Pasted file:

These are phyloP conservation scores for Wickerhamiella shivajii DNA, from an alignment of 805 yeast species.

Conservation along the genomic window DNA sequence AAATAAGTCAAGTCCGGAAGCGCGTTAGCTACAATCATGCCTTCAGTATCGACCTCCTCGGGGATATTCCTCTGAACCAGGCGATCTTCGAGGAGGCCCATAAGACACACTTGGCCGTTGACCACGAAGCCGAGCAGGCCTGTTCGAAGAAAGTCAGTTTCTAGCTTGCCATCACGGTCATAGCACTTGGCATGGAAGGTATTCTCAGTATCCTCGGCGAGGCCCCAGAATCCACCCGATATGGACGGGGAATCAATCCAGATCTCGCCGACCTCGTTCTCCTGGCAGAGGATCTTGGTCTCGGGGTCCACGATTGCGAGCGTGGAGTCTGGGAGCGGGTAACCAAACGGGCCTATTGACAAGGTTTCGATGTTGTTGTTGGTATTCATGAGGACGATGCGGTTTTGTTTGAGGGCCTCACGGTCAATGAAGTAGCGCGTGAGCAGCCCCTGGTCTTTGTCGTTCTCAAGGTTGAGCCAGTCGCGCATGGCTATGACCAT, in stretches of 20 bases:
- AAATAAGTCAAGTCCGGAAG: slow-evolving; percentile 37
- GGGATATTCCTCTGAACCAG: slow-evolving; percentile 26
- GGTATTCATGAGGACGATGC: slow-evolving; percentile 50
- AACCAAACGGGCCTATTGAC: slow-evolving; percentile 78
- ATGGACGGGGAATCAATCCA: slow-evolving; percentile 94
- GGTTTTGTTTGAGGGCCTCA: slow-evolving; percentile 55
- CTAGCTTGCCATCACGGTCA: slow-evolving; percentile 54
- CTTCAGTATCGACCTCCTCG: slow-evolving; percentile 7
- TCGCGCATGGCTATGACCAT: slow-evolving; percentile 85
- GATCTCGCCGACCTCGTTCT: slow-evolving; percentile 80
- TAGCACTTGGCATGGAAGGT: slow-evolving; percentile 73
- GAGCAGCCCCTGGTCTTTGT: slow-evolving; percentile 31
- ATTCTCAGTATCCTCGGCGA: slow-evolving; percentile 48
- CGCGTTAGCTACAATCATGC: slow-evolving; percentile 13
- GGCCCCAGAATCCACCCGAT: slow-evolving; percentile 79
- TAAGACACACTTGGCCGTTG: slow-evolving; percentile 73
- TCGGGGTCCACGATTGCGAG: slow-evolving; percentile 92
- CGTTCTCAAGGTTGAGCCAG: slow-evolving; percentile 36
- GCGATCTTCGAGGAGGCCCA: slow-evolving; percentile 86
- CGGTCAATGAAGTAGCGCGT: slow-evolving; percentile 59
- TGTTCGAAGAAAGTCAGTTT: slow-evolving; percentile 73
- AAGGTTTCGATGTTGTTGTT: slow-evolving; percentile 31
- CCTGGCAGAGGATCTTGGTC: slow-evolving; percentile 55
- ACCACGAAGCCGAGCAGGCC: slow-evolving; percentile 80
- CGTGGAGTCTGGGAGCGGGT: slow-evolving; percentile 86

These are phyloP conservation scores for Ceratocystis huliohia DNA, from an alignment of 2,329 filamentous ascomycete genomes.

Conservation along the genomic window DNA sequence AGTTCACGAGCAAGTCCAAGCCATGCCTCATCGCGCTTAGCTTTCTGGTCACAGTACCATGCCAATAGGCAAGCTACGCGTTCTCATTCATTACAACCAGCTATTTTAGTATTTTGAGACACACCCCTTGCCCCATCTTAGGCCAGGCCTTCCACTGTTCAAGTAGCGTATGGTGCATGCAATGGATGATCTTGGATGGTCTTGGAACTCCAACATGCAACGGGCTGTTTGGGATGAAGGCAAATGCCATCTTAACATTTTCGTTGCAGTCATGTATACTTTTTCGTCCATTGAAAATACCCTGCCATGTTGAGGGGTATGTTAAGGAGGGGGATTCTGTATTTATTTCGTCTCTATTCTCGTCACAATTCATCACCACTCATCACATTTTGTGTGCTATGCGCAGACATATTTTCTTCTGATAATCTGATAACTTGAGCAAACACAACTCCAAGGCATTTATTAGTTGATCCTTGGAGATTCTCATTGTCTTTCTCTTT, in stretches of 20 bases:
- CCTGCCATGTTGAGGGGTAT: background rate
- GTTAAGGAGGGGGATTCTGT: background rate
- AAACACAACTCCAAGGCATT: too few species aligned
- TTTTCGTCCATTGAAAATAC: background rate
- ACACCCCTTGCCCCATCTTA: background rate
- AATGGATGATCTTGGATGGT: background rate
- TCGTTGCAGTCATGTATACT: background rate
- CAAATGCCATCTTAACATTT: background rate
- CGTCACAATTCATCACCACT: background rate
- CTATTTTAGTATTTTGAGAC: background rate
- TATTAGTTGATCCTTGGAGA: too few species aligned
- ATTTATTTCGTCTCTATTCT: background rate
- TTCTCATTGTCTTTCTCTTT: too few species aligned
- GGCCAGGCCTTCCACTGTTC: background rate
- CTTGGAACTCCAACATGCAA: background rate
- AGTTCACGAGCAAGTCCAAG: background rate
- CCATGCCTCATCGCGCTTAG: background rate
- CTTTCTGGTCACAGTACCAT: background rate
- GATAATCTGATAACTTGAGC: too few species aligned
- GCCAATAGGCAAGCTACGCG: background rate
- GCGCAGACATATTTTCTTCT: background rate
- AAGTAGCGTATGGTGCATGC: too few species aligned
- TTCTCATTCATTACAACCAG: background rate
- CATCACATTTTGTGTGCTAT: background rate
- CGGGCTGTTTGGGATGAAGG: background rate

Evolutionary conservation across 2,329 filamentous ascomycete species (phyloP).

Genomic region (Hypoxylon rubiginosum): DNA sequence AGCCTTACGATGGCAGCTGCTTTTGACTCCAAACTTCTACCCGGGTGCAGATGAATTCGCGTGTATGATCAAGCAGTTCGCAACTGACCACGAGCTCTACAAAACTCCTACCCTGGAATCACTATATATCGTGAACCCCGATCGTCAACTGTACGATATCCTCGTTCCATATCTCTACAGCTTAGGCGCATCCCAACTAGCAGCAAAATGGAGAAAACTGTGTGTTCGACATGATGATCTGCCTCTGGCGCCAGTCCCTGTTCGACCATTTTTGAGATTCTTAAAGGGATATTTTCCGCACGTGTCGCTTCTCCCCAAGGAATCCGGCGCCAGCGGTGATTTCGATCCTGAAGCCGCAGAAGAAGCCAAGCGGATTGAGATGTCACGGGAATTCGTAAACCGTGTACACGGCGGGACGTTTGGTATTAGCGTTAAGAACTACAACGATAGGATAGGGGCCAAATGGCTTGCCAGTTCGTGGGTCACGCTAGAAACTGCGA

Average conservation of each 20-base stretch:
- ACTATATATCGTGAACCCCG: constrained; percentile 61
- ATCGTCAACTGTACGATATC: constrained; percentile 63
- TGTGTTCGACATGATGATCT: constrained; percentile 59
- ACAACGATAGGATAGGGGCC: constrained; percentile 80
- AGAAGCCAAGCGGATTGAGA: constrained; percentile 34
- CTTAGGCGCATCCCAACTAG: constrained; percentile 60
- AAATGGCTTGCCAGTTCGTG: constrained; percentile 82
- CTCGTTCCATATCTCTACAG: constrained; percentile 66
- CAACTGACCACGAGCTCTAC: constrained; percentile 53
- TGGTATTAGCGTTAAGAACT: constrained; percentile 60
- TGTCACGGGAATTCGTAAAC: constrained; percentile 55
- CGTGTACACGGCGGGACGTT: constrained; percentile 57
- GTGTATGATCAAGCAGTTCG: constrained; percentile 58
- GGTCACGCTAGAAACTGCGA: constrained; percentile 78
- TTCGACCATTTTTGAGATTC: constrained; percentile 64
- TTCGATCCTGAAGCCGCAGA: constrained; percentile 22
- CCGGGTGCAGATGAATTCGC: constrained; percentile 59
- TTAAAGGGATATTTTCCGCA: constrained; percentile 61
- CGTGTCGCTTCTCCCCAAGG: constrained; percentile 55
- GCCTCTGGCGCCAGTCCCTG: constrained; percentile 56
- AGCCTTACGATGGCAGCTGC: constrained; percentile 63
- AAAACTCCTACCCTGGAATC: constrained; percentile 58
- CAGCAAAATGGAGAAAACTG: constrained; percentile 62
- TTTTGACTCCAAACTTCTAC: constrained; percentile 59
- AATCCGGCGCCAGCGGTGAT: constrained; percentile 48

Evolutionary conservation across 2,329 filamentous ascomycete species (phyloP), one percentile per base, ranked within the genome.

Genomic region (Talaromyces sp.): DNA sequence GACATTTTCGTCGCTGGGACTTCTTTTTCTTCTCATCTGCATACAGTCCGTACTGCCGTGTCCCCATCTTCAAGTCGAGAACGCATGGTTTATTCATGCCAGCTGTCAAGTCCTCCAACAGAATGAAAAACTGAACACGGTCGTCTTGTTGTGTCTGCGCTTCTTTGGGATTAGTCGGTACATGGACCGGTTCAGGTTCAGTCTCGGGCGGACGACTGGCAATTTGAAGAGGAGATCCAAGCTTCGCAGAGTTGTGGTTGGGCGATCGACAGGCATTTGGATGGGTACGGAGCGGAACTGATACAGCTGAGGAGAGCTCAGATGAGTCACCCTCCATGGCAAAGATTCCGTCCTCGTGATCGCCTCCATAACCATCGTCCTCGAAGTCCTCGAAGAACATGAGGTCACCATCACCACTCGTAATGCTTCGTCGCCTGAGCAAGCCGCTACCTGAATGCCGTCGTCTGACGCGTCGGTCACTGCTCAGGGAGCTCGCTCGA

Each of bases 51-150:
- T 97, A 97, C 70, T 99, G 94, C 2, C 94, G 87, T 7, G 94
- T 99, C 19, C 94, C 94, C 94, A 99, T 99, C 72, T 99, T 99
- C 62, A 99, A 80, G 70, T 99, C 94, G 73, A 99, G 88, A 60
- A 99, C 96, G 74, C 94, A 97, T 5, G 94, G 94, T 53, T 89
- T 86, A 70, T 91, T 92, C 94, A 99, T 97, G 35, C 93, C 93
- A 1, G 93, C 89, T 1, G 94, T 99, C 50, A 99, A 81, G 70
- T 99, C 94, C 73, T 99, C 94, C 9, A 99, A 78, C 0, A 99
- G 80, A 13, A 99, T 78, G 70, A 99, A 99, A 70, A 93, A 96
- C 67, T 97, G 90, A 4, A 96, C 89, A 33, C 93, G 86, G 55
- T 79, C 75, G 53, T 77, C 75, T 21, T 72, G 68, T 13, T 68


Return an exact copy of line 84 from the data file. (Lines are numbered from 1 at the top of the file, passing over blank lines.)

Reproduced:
Genomic region (Talaromyces sp.): DNA sequence GACATTTTCGTCGCTGGGACTTCTTTTTCTTCTCATCTGCATACAGTCCGTACTGCCGTGTCCCCATCTTCAAGTCGAGAACGCATGGTTTATTCATGCCAGCTGTCAAGTCCTCCAACAGAATGAAAAACTGAACACGGTCGTCTTGTTGTGTCTGCGCTTCTTTGGGATTAGTCGGTACATGGACCGGTTCAGGTTCAGTCTCGGGCGGACGACTGGCAATTTGAAGAGGAGATCCAAGCTTCGCAGAGTTGTGGTTGGGCGATCGACAGGCATTTGGATGGGTACGGAGCGGAACTGATACAGCTGAGGAGAGCTCAGATGAGTCACCCTCCATGGCAAAGATTCCGTCCTCGTGATCGCCTCCATAACCATCGTCCTCGAAGTCCTCGAAGAACATGAGGTCACCATCACCACTCGTAATGCTTCGTCGCCTGAGCAAGCCGCTACCTGAATGCCGTCGTCTGACGCGTCGGTCACTGCTCAGGGAGCTCGCTCGA